We can break down quality costs into two broad categories; costs of conformance, and costs of non- conformance (see Figure 1).
Another way of looking at it is:
[Costs of Control + Costs of Failure of Control = Total Quality Cost]
When considering your customers’ requirements (which is usually a good thing to do), they typically only care about quality when they find problems with the coating job you completed for them. It triggers immediate concerns and can undermine the long-term CLV. Actually, they always expect high quality from you.
Todd Wenzel, president, CTO, and founder of Bluestreak once said, “Quality is free. Poor quality costs money.”
To summarize, quality is really free when every member of the workforce has a quality-first mindset in everything they do and the proper procedures are followed; but it’s the poor quality that really costs the organization in the short- and long-term (rework, unhappy customers, lost future business, industry reputation, etc.).
Dr. Armand Feigenbaum, leader of the total quality management (TQM) movement for many years, defined ten crucial benchmarks for total quality success. They are:
- Quality is a company-wide process.
- Quality is what the customer says it is.
- Quality and cost are a sum, not a difference.
- Quality requires both individual and team zealotry.
- Quality is a way of managing.
- Quality and innovation are mutually dependent.
- Quality is an ethic.
- Quality requires continuous improvement.
- Quality is the most cost-effective, least capital-intensive route to productivity.
- Quality is implemented with a total system connected with customers and suppliers.
With quality management built into the necessary key steps that you are performing as a component of a customer’s negotiated PPAP (production part approval process), you will have happier customers and gain the confidence of prospective customers considering your services. You need to show evidence to your customers and prospects that you understand their requirements and are able to consistently provide a reliable and repeatable process that adheres to the agreed-upon guidelines/standards.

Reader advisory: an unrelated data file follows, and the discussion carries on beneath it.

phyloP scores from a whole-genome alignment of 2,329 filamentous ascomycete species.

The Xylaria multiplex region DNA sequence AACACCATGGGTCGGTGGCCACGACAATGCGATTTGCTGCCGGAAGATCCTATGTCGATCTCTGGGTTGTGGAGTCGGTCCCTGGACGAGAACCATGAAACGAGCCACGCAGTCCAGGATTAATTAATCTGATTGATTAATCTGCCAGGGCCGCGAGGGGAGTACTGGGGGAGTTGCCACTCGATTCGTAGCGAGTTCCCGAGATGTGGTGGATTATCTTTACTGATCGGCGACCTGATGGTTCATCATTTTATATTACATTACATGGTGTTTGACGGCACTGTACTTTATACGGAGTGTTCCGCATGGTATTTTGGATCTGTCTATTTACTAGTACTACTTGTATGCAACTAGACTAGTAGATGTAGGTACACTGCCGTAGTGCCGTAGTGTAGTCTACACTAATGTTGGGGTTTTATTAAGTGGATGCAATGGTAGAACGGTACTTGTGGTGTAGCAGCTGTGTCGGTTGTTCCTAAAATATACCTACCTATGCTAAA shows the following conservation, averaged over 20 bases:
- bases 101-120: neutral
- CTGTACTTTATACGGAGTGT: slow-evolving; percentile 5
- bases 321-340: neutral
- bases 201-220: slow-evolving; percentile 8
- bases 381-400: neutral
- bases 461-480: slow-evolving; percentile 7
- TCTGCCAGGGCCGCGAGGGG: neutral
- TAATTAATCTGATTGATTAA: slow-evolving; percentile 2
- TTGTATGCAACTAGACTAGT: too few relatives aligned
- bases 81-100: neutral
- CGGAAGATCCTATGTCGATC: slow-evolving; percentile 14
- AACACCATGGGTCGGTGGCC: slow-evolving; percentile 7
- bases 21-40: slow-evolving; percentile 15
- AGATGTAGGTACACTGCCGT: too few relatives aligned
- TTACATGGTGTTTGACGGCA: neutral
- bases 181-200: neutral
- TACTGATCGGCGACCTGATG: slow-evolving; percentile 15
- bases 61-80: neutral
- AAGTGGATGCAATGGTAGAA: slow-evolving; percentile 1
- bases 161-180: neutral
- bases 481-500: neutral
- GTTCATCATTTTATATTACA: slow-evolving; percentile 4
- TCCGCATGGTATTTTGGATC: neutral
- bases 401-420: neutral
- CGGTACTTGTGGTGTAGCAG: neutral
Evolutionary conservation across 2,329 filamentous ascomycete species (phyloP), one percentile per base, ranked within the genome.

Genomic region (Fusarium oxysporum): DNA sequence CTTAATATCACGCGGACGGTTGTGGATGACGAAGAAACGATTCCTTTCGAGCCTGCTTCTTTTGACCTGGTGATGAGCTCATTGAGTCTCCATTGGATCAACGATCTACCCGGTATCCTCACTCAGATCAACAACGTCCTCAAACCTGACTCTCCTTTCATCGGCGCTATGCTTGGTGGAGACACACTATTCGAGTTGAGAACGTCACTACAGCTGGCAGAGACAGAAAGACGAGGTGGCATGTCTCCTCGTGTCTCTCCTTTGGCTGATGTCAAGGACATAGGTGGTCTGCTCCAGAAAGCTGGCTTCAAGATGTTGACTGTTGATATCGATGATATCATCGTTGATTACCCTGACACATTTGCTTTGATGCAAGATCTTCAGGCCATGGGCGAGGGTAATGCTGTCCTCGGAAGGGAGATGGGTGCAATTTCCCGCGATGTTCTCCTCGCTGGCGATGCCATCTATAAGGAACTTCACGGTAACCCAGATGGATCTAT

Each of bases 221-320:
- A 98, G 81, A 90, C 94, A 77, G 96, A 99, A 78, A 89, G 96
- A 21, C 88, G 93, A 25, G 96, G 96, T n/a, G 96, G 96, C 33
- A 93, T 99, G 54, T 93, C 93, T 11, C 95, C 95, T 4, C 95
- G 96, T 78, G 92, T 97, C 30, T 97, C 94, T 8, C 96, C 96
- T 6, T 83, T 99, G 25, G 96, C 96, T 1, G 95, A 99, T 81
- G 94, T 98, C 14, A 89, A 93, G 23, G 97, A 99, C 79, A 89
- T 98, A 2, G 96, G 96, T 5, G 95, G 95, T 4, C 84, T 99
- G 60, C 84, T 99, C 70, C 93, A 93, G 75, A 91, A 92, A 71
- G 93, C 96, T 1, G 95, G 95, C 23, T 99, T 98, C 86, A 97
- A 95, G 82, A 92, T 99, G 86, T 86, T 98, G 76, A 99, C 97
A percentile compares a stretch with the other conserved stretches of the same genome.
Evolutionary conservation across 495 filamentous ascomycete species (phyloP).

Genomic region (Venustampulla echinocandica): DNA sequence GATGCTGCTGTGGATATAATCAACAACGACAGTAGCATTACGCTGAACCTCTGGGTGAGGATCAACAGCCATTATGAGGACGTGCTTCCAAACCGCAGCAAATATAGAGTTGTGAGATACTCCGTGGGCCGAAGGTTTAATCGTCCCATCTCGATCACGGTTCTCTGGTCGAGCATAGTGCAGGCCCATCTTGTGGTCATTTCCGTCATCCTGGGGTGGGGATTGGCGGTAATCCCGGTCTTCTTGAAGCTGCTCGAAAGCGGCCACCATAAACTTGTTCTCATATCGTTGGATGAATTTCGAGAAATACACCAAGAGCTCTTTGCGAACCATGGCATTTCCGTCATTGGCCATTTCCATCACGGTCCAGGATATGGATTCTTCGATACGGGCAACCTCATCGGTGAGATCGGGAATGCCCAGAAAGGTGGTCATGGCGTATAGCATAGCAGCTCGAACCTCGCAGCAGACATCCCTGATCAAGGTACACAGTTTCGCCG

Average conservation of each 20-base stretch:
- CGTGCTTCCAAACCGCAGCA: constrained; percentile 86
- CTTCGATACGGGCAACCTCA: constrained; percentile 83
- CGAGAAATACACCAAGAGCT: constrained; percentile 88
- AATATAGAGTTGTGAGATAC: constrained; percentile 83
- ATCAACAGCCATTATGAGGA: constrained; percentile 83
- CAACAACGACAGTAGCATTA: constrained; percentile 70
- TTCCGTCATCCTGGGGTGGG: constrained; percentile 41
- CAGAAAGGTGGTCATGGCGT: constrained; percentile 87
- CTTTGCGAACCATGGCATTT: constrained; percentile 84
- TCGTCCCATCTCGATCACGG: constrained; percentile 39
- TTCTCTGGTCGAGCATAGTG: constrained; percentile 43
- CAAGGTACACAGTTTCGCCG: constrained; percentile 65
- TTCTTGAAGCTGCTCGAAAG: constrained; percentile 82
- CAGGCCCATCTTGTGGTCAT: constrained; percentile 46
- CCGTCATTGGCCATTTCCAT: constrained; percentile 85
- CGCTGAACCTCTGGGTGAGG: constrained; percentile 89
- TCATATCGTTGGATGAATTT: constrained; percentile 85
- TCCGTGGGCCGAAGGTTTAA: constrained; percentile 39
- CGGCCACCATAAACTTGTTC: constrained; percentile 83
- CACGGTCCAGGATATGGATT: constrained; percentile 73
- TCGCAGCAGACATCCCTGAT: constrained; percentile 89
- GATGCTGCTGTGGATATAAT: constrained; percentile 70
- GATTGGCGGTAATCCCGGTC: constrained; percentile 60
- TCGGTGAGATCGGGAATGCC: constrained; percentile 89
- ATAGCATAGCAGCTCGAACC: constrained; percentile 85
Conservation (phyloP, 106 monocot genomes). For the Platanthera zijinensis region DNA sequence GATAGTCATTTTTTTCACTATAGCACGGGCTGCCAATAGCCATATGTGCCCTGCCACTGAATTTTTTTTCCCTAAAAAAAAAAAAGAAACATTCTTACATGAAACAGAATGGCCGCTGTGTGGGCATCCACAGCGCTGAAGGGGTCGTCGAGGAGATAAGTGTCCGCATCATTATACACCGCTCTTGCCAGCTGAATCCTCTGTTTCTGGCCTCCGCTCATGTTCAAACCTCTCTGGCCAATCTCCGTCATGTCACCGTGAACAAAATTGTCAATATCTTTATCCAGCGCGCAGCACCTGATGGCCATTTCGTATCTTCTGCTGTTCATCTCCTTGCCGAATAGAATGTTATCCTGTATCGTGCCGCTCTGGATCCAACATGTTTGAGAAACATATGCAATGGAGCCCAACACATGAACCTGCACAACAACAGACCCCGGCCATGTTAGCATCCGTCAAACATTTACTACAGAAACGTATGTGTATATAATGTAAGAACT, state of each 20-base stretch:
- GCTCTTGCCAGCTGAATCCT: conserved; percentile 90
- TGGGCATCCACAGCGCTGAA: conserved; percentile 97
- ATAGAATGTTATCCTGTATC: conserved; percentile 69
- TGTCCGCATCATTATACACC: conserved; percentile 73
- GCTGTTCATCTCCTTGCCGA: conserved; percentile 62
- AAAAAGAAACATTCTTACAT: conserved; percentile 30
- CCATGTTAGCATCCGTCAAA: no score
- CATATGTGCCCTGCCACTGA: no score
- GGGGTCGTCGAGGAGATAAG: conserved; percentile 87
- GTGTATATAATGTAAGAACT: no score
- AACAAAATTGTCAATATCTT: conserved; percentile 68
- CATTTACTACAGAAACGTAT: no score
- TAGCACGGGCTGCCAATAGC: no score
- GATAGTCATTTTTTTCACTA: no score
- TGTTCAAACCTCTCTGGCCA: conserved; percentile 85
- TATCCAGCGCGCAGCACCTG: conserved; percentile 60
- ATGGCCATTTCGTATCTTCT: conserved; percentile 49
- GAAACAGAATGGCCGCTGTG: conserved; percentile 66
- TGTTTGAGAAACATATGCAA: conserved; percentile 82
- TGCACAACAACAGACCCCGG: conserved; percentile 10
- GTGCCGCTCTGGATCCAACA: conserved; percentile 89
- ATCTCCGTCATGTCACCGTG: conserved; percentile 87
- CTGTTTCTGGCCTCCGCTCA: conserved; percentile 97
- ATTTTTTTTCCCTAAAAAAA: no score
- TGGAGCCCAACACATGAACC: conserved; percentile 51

The only way to ensure this happens every time out on the production floor, no matter which of your employees is processing a customer’s work order, whether it’s one of your seasoned veterans or a rookie, or if a supervisor is looking over their shoulder, is with a MES/QMS system or process that makes sense for your powder coating business.
Consider a system that:
- Holds people accountable and forces them to complete a task the right way or stops their ability to continue down a path of erroneous processing.
- Ensures the most current revision of your quality manual and operating policies & procedures are centrally located and easily accessible out on the shop floor.
- Allows you to easily set up control plans that are attached to a work order, that defines the specific quality/processing requirements (i.e., operator instructions, inspection and testing requirements, quality data collection requirements, equipment and/or personnel qualification checks, etc.).
- Allows you to set up and enforce CAPAs that can be automatically connected to future orders to remedy a problem; and that CAPA instructions are viewed and acknowledged via electronic signatures.
- Allows you to ‘freeze’ processes to prevent any changes to the approved process when used on a future work order.
- Enforces regularly scheduled equipment calibration checks by preventing operators from selecting equipment for quality tests unless a calibration check has been performed recently.
- Provides a view of complete revision history of a process; learn what changed, who made the changes, why the changes were made, and what customer orders are connected to a given revision.
- Can issue non-conformances that automatically prevent loads from entering the next step in processing.
- Includes the creation of certification statements driven by part, process, or specifications referenced on the customer order.
- Allows you to attach quality-related media to individual work order processes, such as racking and loading instructions, diagrams, pictures, instructional videos, etc.
- Supports management of industry specifications, such as AIAG, AMS, API, AS, ASME, ASTM, ISO, ITAR/EAR, NADCA, Nadcap, SAE, MedAccred, etc., plus any internal and prime’s specifications; ensuring that your staff conforms to the appropriate specification requirements every time.
We hope this article was useful in better understanding the root cause of corrective action and will help you in your quest for Total Quality Management and understanding that in the long run, highest quality is lowest cost.
Ron Beltz is Director Strategic Accounts at Bluestreak.